Six years ago, in November 2007, the Android Open Source Project (AOSP) was announced. The original iPhone came out just a few months earlier, capturing people's imaginations and ushering in the modern smartphone era. While Google was an app partner for the original iPhone, it could see what a future of unchecked iPhone competition would be like. Vic Gundotra, recalling Andy Rubin's initial pitch for Android, stated:
He argued that if Google did not act, we faced a Draconian future, a future where one man, one company, one device, one carrier would be our only choice.
Google was terrified that Apple would end up ruling the mobile space. So, to help in the fight against the iPhone at a time when Google had no mobile foothold whatsoever, Android was launched as an open source project.
In that era, Google had nothing, so any adoption—any shred of market share—was welcome. Google decided to give Android away for free and use it as a trojan horse for Google services. The thinking went that if Google Search was one day locked out of the iPhone, people would stop using Google Search on the desktop. Android was the "moat" around the Google Search "castle"—it would exist to protect Google's online properties in the mobile world.
Today, things are a little different. Android went from zero percent of the smartphone market to owning nearly 80 percent of it. Android has arguably won the smartphone wars, but "Android winning" and "Google winning" are not necessarily the same thing. Since Android is open source, it doesn't really "belong" to Google. Anyone is free to take it, clone the source, and create their own fork or alternate version.
As we've seen with the struggles of Windows Phone and Blackberry 10, app selection is everything in the mobile market, and Android's massive install base means it has a ton of apps. If a company forks Android, the OS will already be compatible with millions of apps; a company just needs to build its own app store and get everything uploaded. In theory, you'd have a non-Google OS with a ton of apps, virtually overnight. If a company other than Google can come up with a way to make Android better than it is now, it would be able to build a serious competitor and possibly threaten Google's smartphone dominance. This is the biggest danger to Google's current position: a successful, alternative Android distribution.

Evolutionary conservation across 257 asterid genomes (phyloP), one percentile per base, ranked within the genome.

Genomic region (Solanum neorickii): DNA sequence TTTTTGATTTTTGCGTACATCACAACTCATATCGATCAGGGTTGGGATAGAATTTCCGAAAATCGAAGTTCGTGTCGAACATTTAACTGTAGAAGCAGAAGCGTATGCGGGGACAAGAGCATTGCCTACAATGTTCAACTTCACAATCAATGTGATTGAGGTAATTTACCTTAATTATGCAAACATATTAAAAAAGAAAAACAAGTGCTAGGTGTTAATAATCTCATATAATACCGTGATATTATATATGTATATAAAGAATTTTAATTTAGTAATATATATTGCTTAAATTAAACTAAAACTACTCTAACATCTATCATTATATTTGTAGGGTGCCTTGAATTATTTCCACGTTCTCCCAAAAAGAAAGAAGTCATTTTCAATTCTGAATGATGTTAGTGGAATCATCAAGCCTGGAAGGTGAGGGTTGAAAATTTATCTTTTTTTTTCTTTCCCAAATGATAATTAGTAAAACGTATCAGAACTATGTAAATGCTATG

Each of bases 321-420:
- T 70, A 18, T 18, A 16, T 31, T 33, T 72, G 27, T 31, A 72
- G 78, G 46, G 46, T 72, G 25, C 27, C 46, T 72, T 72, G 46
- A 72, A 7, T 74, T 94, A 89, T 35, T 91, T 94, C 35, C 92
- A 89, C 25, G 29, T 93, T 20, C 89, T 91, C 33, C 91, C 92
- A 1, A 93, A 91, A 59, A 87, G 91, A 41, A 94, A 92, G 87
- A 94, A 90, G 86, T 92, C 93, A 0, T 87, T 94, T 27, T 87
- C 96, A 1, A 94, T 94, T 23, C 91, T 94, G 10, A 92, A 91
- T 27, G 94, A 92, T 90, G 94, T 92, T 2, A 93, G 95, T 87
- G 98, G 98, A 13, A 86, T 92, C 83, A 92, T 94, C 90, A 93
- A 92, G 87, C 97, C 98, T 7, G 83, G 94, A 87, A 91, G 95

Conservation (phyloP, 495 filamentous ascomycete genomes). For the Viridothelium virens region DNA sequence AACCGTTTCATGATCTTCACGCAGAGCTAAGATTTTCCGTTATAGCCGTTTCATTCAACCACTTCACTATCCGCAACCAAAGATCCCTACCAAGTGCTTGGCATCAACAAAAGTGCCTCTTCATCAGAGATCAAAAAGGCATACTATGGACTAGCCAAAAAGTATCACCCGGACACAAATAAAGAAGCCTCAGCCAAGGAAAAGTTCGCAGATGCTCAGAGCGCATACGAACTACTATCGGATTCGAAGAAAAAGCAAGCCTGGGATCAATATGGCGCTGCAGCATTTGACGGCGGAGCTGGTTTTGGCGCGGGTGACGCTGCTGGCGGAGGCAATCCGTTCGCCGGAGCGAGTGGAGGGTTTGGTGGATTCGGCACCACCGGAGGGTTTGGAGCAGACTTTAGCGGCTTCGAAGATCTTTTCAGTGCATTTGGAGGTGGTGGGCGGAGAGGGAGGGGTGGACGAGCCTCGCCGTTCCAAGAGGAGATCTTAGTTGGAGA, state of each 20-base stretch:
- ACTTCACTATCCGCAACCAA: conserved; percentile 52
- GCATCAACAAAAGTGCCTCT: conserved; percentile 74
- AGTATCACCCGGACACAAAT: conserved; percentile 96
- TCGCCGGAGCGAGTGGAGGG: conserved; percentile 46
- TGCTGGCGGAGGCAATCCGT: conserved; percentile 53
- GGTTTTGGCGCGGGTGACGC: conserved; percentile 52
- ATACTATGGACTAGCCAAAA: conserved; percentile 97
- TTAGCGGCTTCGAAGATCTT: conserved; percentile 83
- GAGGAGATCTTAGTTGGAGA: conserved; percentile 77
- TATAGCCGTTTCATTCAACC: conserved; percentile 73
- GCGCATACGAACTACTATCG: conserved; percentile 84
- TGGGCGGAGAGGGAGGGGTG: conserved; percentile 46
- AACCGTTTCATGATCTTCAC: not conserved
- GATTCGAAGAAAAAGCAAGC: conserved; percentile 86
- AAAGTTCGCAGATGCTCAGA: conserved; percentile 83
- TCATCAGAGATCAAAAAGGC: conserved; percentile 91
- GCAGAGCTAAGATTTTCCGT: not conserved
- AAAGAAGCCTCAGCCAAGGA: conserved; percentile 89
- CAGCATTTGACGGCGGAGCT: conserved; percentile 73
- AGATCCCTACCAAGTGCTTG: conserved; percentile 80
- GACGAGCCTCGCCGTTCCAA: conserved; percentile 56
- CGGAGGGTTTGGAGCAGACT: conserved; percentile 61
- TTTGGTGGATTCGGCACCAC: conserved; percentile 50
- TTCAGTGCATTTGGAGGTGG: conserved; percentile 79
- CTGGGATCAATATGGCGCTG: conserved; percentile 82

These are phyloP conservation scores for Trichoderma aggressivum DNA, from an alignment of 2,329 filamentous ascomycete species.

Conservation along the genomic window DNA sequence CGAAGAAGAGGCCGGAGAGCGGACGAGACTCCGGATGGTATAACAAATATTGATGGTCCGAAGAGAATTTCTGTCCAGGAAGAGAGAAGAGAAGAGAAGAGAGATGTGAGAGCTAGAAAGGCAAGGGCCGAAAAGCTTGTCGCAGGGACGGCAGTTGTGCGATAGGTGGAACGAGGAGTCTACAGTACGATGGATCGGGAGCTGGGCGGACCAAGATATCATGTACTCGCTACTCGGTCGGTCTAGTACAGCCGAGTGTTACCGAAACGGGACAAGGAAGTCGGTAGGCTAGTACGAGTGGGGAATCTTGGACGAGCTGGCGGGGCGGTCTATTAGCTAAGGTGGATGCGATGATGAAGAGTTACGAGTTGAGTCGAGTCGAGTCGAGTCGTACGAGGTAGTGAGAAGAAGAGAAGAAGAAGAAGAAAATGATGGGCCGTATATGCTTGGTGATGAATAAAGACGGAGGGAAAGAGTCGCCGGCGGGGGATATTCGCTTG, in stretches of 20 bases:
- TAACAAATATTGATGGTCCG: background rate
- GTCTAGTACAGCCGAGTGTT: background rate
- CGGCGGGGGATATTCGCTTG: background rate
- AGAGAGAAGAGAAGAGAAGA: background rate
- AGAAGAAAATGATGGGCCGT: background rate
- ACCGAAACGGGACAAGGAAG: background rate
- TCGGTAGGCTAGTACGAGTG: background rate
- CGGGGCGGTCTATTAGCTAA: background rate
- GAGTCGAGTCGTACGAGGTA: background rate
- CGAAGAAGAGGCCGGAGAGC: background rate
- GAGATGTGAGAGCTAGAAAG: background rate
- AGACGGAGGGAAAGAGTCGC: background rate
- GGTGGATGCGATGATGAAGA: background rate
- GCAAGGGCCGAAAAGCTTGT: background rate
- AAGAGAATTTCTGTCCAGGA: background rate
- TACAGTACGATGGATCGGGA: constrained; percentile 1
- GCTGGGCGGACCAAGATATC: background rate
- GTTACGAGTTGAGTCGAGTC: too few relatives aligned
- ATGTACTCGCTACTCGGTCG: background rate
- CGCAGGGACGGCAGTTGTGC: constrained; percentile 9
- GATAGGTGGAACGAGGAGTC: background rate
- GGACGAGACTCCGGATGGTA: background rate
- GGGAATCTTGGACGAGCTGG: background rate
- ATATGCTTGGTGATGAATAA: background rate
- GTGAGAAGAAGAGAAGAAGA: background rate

And a few companies are taking a swing at separating Google from Android. The most successful, high-profile alternative version of Android is Amazon's Kindle Fire. Amazon takes AOSP, skips all the usual Google add-ons, and provides its own app store, content stores, browser, cloud storage, and e-mail. The entire country of China skips the Google part of Android, too. Most Google services are banned, so the only option there is an alternate version. In both of these cases, Google's Android code is used, and it gets nothing for it.
It's easy to give something away when you're in last place with zero market share, precisely where Android started. When you're in first place though, it's a little harder to be so open and welcoming. Android has gone from being the thing that protects Google to being something worth protecting in its own right. Mobile is the future of the Internet, and controlling the world's largest mobile platform has tons of benefits. At this point, it's too difficult to stuff the open source genie back into the bottle, which begs the question: how do you control an open source project?
Google has always given itself some protection against alternative versions of Android. What many people think of as "Android" actually falls into two categories: the open parts from the Android Open Source Project (AOSP), which are the foundation of Android, and the closed source parts, which are all the Google-branded apps. While Google will never go the entire way and completely close Android, the company seems to be doing everything it can to give itself leverage over the existing open source project. And the company's main method here is to bring more and more apps under the closed source "Google" umbrella.
Closed source creep
There have always been closed source Google apps. Originally, the group consisted mostly of clients for Google's online services, like Gmail, Maps, Talk, and YouTube. When Android had no market share, Google was comfortable keeping just these apps and building the rest of Android as an open source project. Since Android has become a mobile powerhouse though, Google has decided it needs more control over the public source code.
For some of these apps, there might still be an AOSP equivalent, but when the proprietary Google version was launched, the AOSP version is usually deprecated. Less open source code means more work for Google's competitors. While you can't kill an open source app, you can turn it into abandonware by moving future development to a closed source app. When Google rebrands an app or releases a new piece of Android onto the Play Store, it's often a sign that the source has been closed and the AOSP version is dead.
We'll start with the Search app, which is an excellent example of what happens when Google duplicates AOSP functionality.
In August 2010, Google launched Voice Actions. With it, the company introduced "Google Search" into the (then) Android Market. These were the days of Froyo. The above picture shows the latest version of AOSP Search and Google Search running on Android 4.3. As you can see, AOSP Search is still stuck in the days of Froyo (Android 2.2). Once Google had its closed source app up and running, it immediately abandoned the open source version. The Google version has search by voice, audio search, text-to-speech, an answer service, and it contains Google Now, the company's predictive assistant feature. The AOSP version can do Web and local searches and... that's it.